Car parts buyers hoodwinked in "old-for-new" scam: Internet Scambusters #632
One of the problems with buying replacement items like car parts online is you have to trust that the seller will actually send what you paid for.
But that doesn't always happen, as we explain in this week's Snippets issue.
We also have details about a new variation in the bogus tech support scam and a simple phishing trick aimed at people who own their own Internet domain names.
Let's get started...
Latest Car Parts, Tech Support
and Domain Name Scams
There's a flourishing trade in used car parts, which is great if it saves the buyer money.
But what about when you buy a part believing that it's going to be new -- and paying the full price -- only to discover, or suspect, that it's actually used? That's a scam!
The trouble is that, as with so many other things, buying car parts is shifting to an online business model, which means that you don't get to inspect the part before you buy and you may know nothing about the seller unless you take the trouble to check.
Unscrupulous sellers also disguise their activities by claiming they're selling "after-market" parts -- that is, parts that don't come from the original manufacturer -- which, they explain, is why they don't look quite right.
In other cases, the parts may actually be advertised as used but the seller sends an item totally wrong for the make and model required, or an item that is not considered to be in safe or usable condition.
And, as some buyers are finding out, when they complain, the seller says they have a no-returns policy and that the best they can offer is a voucher or other discount on a subsequent purchase.
Or, if they accept returns, they charge a restocking fee -- even if the mistake is theirs.
As we've previously reported in 20 Smart Steps to Stop Repair Scam Artists from “Fixing” Your Wallet, used or inferior replacement parts are being used by some rogue repair shops without telling the customer.
But the fraudulent sale of used car parts online is where the growth seems to be now.
Action: If you're buying parts online make sure you check out the reputation of the seller and preferably use a known and trusted name. Look for illustrations of the part and check part numbers against the manufacturer's catalog.
If you do a Google search on the term "used car parts scam" you'll also turn up the names of several firms alleged to be trying to pass off used as new, as well as those that just don't deliver on customer service.
If you're buying on eBay, you might be able to get your money back through the site's disputes process. Meantime, check out these guidelines at eBay's Buying Guide to Used Car Parts, Feedback & the 1P Scam.
New Tech Support Scam
Another twist on a con trick we've previously reported comes in the form of a sophisticated version of the tech support scam.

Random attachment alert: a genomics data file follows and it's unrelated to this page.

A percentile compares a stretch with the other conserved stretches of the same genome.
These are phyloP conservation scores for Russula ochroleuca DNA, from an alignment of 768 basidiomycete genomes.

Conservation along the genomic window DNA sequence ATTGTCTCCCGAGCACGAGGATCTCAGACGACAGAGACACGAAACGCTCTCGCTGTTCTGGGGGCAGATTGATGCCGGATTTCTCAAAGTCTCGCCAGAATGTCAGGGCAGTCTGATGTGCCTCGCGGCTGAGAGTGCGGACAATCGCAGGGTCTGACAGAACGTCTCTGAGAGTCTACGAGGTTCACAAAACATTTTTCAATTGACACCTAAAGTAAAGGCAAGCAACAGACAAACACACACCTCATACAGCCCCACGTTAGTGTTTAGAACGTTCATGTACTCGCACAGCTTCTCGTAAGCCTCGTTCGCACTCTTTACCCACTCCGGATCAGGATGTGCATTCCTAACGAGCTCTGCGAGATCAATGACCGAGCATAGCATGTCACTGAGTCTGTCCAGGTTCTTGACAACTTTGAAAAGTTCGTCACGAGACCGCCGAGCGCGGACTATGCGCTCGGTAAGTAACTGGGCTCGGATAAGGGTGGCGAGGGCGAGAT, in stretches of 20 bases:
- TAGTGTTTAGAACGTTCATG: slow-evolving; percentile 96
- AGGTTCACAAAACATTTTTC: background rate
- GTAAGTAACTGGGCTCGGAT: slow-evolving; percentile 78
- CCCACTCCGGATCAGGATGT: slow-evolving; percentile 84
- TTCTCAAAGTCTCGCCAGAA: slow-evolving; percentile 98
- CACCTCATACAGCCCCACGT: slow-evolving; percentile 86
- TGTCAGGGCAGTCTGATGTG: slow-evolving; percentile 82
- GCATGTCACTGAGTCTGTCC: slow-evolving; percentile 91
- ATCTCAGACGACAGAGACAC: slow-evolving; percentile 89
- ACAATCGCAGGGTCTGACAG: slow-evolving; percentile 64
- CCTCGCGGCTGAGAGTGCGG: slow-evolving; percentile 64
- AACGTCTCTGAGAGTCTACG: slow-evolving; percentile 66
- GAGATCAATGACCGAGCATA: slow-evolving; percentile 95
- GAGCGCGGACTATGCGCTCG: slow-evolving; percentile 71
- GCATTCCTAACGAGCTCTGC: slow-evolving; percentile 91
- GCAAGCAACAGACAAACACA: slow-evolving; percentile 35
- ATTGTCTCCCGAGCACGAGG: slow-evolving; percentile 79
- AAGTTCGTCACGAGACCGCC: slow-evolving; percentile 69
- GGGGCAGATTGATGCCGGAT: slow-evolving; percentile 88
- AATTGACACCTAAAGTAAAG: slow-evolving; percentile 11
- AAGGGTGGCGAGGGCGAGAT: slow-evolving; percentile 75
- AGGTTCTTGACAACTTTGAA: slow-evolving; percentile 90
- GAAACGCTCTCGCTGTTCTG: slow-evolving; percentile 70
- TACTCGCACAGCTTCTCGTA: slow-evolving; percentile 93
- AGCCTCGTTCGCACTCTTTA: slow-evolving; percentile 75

As we said in our earlier issues, this trick involves crooks pretending to be from Microsoft or another computer specialist and claiming in an email of phone call that the victim has a problem with their computer.
The "tech" then offers to fix it if the victim will give him remote access to the PC via the Internet, which is easy to do.
The crook can then steal information from the victim's PC or upload malware.
In the new variation, the goal is to be more convincing by tricking the victim into believing they discovered the fault themselves.
The scammer phones on the pretext of wanting to check security on the victim's computer and asks them to key in certain text into a window on the PC, using Windows' "Run" command.
Hitting the "Enter" key then returns coded information that the scammer says is confirmation of a major problem with the machine or a virus infection.
Then, he'll either use this as a request for remote access or try to sell a fake security fix.
Action: Incoming "tech support" calls or emails (that are unsolicited) are always scams and firms like Microsoft simply don't carry out security checks this way. Hang up!
Even if you initiated an inquiry, never allow remote access to your computer before confirming the authenticity of the caller.
Cut-Price Domain Renewal
Another Internet scam that's seen a surge of activity recently is an identity theft attempt disguised as a cut-price deal for domain name renewal.
Crooks are using automated software to comb lists of registered owners of Internet domain names (for example, www.scambusters.org).
They email the owners using an official-sounding name but it is actually from a sham operation in China.
The message says your annual domain registration fee is due now, at the remarkably low fee of $3. Usually fees run at around $8 to $15 a year or more, so the offer seems quite appealing.
As with so many other scams, these tricksters add a note of urgency, warning that this is your final notice, after which your ownership of the domain may be cancelled.
But this is merely a simple ruse to get hold of victims' credit card numbers for identity theft.
Action: If you own any Internet domain names, only pay your annual fee with the company you're already registered with. You can log into your domain name provider and look when your domain name registration expires.
If you want to transfer the registration to another company, do your own research and only switch to those with an established reputation.
Alert of the Week
A couple of the Scambusters team members have received fake emails purporting to come from discount warehouse club Costco.
They look like the real thing and start with something like:
"Our online store Costco.com received an order and the personal data of the recipient coincide with yours."
The messages we received linked to a bogus Costco website that has now been taken down (though a new one could be operating by now) but the incident serves as a timely warning not to click on links that seem to be from firms you do business with.
Contact them independently instead.
That's all for today -- we'll see you next week.